Collaboration Sought: we are looking for partners and financial resources; further research or development support; joint venture or license agreement.


For more details please contact:

Dr. Kirianaki N.V.,

Project Coordinator

INCOTECH, Bandera str.,12

Lviv, UA, 290013

Tel: +380 322 97 16 74

Fax:+380 322 97 16 41

E-mail: syurish@mail.icmp.lviv.ua



Ultra-High Frequency Sensor


Aims and objectives of the project are to develop an automated fluxmeter capable of identifying the  properties of any continuum, including liquids, gases, and their mixtures, flowing through varied pipelines, including the main ones of laboratory-scale and full scale plants.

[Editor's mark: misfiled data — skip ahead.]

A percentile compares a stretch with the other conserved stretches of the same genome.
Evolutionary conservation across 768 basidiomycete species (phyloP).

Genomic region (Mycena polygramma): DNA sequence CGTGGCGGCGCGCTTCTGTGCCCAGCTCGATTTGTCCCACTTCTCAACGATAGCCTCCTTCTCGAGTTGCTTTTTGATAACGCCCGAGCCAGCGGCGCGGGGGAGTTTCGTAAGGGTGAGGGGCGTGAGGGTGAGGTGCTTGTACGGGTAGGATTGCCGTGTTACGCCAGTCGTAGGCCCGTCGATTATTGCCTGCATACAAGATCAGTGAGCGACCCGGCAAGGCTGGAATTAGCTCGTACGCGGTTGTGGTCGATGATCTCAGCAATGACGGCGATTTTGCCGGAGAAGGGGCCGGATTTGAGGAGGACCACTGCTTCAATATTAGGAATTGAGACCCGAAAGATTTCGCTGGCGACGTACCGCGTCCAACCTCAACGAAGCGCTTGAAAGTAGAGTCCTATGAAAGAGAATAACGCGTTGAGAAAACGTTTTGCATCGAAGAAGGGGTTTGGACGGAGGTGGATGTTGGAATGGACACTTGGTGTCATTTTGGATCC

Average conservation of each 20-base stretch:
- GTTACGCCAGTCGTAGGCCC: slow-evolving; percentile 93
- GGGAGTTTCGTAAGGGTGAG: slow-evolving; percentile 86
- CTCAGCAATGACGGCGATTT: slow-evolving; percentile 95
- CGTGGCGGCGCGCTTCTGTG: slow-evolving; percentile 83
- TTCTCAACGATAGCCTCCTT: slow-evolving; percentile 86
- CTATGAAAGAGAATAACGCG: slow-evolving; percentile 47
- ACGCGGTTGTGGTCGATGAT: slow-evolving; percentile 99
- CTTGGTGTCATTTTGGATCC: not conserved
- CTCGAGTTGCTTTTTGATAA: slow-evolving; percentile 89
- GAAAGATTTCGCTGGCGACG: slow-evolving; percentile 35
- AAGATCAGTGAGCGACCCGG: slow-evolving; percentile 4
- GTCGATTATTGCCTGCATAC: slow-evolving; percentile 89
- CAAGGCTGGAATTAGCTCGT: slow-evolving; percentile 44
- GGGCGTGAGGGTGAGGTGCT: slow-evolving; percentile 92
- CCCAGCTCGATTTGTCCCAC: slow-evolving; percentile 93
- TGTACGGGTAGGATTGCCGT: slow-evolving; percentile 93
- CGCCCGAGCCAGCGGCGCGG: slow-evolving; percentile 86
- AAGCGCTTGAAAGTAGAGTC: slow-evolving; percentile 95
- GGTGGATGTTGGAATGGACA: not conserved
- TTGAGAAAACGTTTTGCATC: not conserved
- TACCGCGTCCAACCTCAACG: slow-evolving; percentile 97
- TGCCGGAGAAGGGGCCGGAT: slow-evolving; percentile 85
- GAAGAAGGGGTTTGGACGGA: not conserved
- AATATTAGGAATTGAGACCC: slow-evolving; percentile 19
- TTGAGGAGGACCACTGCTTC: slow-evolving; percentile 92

For more details please contact:

JSC Adriatic Consortium


P.O.Box 35, Moscow, 127276, Russia




Multi-Sensor Inspection System for Component Testing:

Towards More Reliable NTD Application

(CORDIS focus, Issue 24, November 2000, pp.42-43)


The goal of the MISTRAL project is to design, develop and evaluate multi-sensor approaches on welded components. MISTRAL was meant to demonstrate of a multi-technique approach to non-destructive testing for radiography and ultrasonic testing on the one hand and for ultrasonic testing and eddy current testing on the other hand.


The processing tools developed by MISTRAL are a set of inversion modules which make each set of single technique data more legible and less noisy.


Collaboration sought: further research or development support; license agreement; information exchange.


For more details please contact:

JUST, Valery,

EDF, 6, Quai Watier

F-78401 Chatou

Tel: +33-1-30877882


E-mail: Valery.Just@edf.fr




Proportional Rotary Actuator

(CORDIS focus, Issue 24, November 2000, pp.22)